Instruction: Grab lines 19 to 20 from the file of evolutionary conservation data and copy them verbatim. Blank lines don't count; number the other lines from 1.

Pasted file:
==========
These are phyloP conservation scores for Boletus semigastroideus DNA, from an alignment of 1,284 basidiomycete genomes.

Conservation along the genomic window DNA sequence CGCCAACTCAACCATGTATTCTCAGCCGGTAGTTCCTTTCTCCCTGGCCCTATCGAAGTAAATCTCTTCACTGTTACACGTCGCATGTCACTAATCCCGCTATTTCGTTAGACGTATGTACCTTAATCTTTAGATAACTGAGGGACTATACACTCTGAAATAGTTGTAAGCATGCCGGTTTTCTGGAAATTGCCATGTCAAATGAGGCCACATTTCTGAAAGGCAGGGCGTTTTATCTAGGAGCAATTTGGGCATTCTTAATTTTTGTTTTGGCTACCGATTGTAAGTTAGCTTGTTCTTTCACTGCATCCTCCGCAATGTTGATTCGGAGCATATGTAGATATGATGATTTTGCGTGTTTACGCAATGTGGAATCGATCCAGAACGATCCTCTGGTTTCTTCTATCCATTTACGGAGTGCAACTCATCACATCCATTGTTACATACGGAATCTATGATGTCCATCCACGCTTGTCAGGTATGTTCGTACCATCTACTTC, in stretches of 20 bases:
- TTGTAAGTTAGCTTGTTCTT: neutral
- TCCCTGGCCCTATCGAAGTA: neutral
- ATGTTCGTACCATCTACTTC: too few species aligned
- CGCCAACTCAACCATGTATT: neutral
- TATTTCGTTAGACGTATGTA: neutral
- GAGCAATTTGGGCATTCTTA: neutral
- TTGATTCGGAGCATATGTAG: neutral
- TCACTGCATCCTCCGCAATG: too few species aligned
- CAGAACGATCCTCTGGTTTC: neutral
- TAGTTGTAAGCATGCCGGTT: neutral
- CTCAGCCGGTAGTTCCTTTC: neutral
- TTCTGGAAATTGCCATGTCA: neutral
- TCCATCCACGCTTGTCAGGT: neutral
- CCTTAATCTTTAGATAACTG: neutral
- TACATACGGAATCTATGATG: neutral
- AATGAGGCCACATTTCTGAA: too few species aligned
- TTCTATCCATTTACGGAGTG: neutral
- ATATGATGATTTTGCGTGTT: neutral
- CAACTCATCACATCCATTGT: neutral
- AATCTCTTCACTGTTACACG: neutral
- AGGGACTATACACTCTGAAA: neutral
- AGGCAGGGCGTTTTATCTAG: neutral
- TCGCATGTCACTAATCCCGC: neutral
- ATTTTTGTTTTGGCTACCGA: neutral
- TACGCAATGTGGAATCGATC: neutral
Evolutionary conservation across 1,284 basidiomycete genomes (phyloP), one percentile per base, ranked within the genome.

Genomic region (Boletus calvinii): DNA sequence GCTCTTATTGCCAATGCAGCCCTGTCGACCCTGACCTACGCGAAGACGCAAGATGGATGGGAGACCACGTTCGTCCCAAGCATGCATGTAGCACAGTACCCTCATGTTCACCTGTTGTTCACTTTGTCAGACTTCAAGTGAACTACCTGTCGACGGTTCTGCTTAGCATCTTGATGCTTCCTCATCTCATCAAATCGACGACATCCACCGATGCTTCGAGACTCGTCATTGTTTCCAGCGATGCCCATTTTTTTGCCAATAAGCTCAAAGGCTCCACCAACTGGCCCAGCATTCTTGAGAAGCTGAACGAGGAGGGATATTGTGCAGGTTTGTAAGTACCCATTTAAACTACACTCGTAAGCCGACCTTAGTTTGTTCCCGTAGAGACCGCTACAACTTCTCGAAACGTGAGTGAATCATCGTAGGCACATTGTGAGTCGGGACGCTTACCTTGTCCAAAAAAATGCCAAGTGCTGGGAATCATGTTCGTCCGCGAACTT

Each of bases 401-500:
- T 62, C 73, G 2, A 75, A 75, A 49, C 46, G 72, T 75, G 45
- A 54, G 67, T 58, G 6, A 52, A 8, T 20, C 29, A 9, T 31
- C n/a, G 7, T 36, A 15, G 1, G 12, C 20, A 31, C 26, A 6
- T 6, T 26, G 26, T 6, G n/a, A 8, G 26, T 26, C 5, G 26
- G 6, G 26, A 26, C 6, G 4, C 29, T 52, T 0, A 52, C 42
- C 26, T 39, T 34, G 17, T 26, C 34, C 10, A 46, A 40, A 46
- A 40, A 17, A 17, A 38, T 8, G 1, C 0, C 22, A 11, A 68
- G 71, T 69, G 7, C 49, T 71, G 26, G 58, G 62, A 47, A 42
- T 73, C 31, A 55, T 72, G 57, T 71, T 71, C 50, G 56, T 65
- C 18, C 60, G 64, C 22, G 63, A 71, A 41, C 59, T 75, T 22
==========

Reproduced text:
- TTCTATCCATTTACGGAGTG: neutral
- ATATGATGATTTTGCGTGTT: neutral